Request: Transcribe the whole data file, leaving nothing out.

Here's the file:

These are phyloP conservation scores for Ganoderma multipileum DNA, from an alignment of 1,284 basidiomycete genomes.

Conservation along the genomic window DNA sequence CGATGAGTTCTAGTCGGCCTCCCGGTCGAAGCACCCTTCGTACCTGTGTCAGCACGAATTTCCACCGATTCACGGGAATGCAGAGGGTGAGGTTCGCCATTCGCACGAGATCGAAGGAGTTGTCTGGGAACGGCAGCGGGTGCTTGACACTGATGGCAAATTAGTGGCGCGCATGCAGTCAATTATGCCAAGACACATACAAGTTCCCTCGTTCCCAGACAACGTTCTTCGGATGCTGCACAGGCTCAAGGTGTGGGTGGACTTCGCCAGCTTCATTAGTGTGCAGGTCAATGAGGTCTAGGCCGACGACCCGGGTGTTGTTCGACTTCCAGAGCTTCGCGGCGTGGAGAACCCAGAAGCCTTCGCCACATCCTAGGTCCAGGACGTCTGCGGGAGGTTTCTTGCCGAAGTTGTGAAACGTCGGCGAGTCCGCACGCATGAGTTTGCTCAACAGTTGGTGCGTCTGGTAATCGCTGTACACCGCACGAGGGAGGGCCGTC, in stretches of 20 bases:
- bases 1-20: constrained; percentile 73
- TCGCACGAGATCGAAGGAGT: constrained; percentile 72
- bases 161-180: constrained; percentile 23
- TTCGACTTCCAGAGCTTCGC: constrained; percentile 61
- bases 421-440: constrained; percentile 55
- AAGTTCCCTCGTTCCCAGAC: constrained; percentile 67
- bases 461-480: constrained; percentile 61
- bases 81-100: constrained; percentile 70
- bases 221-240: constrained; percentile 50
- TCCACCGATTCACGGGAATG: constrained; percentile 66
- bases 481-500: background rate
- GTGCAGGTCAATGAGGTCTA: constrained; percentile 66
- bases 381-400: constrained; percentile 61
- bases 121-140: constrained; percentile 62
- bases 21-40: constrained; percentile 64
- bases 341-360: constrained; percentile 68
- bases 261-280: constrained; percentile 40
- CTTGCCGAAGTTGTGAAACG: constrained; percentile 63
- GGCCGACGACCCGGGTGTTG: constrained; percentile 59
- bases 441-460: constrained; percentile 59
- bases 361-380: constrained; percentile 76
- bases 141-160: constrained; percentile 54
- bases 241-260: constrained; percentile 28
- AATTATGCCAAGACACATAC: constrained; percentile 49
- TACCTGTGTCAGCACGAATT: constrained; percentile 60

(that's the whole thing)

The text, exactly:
These are phyloP conservation scores for Ganoderma multipileum DNA, from an alignment of 1,284 basidiomycete genomes.

Conservation along the genomic window DNA sequence CGATGAGTTCTAGTCGGCCTCCCGGTCGAAGCACCCTTCGTACCTGTGTCAGCACGAATTTCCACCGATTCACGGGAATGCAGAGGGTGAGGTTCGCCATTCGCACGAGATCGAAGGAGTTGTCTGGGAACGGCAGCGGGTGCTTGACACTGATGGCAAATTAGTGGCGCGCATGCAGTCAATTATGCCAAGACACATACAAGTTCCCTCGTTCCCAGACAACGTTCTTCGGATGCTGCACAGGCTCAAGGTGTGGGTGGACTTCGCCAGCTTCATTAGTGTGCAGGTCAATGAGGTCTAGGCCGACGACCCGGGTGTTGTTCGACTTCCAGAGCTTCGCGGCGTGGAGAACCCAGAAGCCTTCGCCACATCCTAGGTCCAGGACGTCTGCGGGAGGTTTCTTGCCGAAGTTGTGAAACGTCGGCGAGTCCGCACGCATGAGTTTGCTCAACAGTTGGTGCGTCTGGTAATCGCTGTACACCGCACGAGGGAGGGCCGTC, in stretches of 20 bases:
- bases 1-20: constrained; percentile 73
- TCGCACGAGATCGAAGGAGT: constrained; percentile 72
- bases 161-180: constrained; percentile 23
- TTCGACTTCCAGAGCTTCGC: constrained; percentile 61
- bases 421-440: constrained; percentile 55
- AAGTTCCCTCGTTCCCAGAC: constrained; percentile 67
- bases 461-480: constrained; percentile 61
- bases 81-100: constrained; percentile 70
- bases 221-240: constrained; percentile 50
- TCCACCGATTCACGGGAATG: constrained; percentile 66
- bases 481-500: background rate
- GTGCAGGTCAATGAGGTCTA: constrained; percentile 66
- bases 381-400: constrained; percentile 61
- bases 121-140: constrained; percentile 62
- bases 21-40: constrained; percentile 64
- bases 341-360: constrained; percentile 68
- bases 261-280: constrained; percentile 40
- CTTGCCGAAGTTGTGAAACG: constrained; percentile 63
- GGCCGACGACCCGGGTGTTG: constrained; percentile 59
- bases 441-460: constrained; percentile 59
- bases 361-380: constrained; percentile 76
- bases 141-160: constrained; percentile 54
- bases 241-260: constrained; percentile 28
- AATTATGCCAAGACACATAC: constrained; percentile 49
- TACCTGTGTCAGCACGAATT: constrained; percentile 60